They call it a miscarriage before 20 weeks, but that doesn’t seem to do my
I finally got the news I had been longing for after 18 months trying to conceive! I was pregnant! After looking at so many negative pregnancy tests month after month, it was almost hard to believe. After peeing on two sticks, and having lines that were darker than the control line, I was finally able to settle into the notion that my family of four would finally be complete. I did what any expectant mother would do. I told my best friends, visualized if the baby would look like my 3 year old daughter, made guesses about the gender… But in many ways I was also very cautious. I waited until my 12 week ultrasound to tell my co-workers so that we knew the baby was doing well, and waited until 14 weeks to post anything on social media.
I did NIPT, a quad blood test, had two ultrasounds, and heard the heart beat at 16 weeks. The night before I was 17 weeks pregnant I began cramping, and eventually bleeding. I went to the emergency room somewhat optimistic, although deep down I knew that this was not good. I had read on my due date board about people with sub chorionic hemorrhages, or placenta previa and even though I wasn’t sure exactly what those were, I hoped for that to be what they found because I knew the alternative was losing my little boy. After a few hours in labor and delivery the dreaded news came… The baby did not have a heartbeat, and my cervix was open in an attempt to deliver. I cried, but ultimately just wanted this whole ordeal over with. I delivered just a few hours later. Somewhat reluctantly I opted not to see the baby, partly because I wasn’t exactly sure what I would be seeing and didn’t want a horrible image ingrained in my mind, and also I just wanted to hold onto the happy memories of carrying my baby boy for those 17 weeks.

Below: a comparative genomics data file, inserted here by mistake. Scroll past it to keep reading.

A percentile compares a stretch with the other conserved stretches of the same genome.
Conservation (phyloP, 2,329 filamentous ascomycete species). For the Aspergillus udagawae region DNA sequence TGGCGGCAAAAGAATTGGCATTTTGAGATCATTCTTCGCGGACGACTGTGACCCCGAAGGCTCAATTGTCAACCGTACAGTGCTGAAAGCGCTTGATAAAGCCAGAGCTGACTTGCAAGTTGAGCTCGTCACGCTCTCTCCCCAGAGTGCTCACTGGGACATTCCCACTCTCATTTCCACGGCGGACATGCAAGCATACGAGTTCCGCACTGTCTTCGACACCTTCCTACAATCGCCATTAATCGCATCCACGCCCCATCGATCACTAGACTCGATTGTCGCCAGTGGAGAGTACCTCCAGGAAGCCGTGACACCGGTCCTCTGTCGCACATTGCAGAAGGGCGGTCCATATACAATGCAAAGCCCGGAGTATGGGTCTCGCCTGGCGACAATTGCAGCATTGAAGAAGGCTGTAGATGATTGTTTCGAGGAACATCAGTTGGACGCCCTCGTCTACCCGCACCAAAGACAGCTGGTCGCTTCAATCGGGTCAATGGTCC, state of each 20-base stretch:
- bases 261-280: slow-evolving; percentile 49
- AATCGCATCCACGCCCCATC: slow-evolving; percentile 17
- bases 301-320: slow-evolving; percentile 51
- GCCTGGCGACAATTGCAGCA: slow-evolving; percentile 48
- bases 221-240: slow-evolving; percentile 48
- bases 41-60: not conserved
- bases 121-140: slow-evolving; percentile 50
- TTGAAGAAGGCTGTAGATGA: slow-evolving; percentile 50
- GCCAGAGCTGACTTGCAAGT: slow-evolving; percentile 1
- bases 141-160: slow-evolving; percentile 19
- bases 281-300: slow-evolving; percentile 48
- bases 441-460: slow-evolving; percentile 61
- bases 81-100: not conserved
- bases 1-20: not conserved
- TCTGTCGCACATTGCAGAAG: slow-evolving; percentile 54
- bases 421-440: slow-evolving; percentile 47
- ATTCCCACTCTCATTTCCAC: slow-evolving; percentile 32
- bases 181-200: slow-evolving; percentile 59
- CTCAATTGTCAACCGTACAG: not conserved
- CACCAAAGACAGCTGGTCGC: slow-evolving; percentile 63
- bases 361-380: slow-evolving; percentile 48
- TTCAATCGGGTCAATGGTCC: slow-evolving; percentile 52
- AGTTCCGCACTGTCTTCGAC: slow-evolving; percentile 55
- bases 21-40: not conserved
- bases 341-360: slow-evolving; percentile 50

They call it a miscarriage before 20 weeks, but that doesn’t seem to do my baby justice. We already had a bond, he had a name, and as far as my family is concerned he was our son and my daughter’s brother, who is now an angel. I am still working my way through the grieving process. I have been sad, numb, angry, and disappointed that my body was not able to do what it was built for. I have retraced my steps in the days leading up to the loss. Could it have been the baked ham I ate on Easter? Could it be the laundry basket I picked up that morning? What about the Coke I drank earlier in the day? Logically I know the likelihood of any of those things causing it are slim, but it’s nearly impossible to not question it. At 35 (now considered “Advanced Maternal Age”) I am feeling rushed to decide if I ever want to attempt this venture again. A large part of me never wants to be pregnant again, however, there is also an emptiness I feel for myself, my husband, and my daughter not getting the sibling she so desires. I don’t know how I would ever make it through another pregnancy without living in constant, sheer panic, but I also know that most women who experience 2nd and 3rd trimester losses (which, surprisingly, many friends and acquaintances have come forward since hearing my story!) go on to have happy and healthy full term pregnancies. Although another child will never replace the one I lost, the idea of possibly having another baby someday gives me the hope I need to get through each day.